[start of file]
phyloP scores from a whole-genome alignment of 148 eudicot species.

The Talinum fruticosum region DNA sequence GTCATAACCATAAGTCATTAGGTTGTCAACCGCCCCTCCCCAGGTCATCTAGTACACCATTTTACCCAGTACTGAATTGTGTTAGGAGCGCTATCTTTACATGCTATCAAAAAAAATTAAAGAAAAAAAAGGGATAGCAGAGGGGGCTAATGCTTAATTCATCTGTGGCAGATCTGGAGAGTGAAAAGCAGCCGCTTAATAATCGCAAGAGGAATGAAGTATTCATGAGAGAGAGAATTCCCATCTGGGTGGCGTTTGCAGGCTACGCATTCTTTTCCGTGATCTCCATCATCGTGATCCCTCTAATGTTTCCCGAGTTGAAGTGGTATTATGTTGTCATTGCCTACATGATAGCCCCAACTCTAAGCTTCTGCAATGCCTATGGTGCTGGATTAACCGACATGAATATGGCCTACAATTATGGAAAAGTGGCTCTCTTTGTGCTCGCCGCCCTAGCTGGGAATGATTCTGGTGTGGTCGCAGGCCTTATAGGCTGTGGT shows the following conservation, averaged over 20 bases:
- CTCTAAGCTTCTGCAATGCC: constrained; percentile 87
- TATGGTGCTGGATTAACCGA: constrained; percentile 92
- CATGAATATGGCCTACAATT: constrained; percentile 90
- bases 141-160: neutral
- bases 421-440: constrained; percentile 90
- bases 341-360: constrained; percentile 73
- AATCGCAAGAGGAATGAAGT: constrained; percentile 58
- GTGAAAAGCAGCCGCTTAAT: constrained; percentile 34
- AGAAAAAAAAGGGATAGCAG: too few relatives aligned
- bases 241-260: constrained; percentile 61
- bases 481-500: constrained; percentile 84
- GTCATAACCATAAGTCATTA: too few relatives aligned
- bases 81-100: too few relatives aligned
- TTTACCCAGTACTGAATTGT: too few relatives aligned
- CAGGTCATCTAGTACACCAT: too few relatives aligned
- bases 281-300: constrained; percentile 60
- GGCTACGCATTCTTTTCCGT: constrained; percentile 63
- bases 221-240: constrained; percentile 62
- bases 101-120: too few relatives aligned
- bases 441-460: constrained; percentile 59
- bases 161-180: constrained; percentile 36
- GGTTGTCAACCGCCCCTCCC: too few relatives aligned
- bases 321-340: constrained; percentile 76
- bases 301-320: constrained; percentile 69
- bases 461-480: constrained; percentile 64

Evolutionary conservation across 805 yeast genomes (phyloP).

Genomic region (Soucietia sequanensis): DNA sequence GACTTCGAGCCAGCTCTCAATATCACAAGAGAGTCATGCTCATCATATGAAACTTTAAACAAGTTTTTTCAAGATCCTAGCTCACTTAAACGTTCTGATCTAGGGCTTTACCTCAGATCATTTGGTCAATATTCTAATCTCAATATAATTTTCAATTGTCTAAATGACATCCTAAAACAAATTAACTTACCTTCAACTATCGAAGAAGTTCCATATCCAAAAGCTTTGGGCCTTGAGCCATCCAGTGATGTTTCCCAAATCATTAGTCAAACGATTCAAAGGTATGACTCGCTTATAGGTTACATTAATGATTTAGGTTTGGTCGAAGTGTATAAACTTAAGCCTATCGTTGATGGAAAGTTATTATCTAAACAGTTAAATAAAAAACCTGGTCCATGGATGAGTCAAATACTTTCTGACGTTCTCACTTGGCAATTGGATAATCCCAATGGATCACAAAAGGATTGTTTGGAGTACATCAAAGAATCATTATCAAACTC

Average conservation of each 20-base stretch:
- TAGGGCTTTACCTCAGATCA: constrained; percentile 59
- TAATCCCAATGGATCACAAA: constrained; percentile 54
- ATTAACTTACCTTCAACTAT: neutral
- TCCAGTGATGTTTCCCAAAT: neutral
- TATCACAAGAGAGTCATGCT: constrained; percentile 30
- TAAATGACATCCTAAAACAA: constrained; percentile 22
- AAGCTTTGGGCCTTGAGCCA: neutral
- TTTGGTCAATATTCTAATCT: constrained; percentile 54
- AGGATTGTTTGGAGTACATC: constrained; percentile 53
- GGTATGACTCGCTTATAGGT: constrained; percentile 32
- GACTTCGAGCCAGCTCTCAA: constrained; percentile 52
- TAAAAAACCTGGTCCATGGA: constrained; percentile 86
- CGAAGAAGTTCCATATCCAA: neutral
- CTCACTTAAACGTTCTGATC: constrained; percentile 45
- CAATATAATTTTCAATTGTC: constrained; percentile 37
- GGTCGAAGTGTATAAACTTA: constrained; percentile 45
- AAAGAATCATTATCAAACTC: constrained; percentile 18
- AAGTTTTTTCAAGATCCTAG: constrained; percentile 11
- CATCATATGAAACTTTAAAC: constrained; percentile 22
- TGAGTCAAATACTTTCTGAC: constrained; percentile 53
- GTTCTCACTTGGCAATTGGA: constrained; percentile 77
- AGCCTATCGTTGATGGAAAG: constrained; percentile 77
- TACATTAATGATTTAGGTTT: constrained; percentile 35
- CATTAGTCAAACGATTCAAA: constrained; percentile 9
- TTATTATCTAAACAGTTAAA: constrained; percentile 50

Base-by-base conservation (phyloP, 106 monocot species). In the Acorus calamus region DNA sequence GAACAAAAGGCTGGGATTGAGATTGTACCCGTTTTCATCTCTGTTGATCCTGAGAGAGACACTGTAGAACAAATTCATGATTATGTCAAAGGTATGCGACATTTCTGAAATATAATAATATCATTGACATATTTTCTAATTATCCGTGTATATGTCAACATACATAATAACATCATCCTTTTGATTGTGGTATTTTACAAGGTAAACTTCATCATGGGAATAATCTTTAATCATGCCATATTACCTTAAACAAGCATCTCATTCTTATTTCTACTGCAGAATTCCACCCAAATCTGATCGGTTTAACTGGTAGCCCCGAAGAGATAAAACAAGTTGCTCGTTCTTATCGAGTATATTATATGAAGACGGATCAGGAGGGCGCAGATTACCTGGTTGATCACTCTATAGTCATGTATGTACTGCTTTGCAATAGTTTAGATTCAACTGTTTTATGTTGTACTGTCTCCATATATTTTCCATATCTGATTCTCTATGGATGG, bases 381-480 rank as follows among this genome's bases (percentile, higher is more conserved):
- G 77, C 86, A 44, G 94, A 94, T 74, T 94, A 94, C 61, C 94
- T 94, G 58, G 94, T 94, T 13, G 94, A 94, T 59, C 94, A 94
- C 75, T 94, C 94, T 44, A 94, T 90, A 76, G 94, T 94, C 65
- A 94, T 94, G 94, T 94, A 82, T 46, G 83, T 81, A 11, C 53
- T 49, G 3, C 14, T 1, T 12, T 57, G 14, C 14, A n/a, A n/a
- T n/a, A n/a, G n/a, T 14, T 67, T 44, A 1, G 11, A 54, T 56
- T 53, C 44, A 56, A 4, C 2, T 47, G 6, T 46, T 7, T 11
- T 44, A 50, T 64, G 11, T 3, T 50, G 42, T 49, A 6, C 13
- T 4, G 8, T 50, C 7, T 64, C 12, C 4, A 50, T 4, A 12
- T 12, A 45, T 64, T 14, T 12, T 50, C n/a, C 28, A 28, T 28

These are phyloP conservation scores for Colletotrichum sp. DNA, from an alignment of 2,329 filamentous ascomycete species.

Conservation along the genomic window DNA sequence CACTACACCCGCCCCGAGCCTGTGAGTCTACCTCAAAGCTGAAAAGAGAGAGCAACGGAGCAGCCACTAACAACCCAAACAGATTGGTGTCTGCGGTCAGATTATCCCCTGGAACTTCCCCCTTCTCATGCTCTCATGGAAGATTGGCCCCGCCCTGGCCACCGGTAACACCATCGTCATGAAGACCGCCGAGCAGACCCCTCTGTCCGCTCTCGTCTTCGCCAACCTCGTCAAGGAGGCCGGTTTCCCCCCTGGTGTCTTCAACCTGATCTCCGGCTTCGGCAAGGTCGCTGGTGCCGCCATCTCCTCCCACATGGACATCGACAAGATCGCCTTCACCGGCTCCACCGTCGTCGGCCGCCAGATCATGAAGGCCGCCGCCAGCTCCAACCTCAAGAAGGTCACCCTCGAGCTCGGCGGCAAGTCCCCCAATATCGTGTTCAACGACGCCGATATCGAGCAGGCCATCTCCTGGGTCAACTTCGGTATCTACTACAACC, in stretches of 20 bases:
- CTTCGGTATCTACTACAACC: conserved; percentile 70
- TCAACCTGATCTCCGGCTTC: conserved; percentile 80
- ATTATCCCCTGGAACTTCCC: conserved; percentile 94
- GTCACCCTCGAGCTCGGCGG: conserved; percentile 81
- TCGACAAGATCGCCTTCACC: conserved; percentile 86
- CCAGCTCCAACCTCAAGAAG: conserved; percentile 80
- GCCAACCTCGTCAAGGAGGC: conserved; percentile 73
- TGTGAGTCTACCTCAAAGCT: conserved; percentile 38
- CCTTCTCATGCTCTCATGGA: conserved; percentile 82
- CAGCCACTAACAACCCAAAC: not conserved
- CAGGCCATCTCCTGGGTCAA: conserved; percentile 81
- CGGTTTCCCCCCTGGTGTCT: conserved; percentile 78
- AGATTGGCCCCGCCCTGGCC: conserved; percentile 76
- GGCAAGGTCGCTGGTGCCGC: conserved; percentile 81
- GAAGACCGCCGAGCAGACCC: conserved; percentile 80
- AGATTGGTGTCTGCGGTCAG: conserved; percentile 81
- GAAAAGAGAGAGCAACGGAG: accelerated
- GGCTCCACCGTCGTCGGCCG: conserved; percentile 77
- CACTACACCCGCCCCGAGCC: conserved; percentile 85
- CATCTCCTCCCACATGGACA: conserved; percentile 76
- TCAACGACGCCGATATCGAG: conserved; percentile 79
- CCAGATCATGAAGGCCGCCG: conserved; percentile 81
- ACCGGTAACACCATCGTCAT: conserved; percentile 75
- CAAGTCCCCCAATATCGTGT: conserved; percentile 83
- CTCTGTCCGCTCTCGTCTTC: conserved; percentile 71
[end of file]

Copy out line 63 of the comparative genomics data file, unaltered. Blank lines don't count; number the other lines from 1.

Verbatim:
- T 53, C 44, A 56, A 4, C 2, T 47, G 6, T 46, T 7, T 11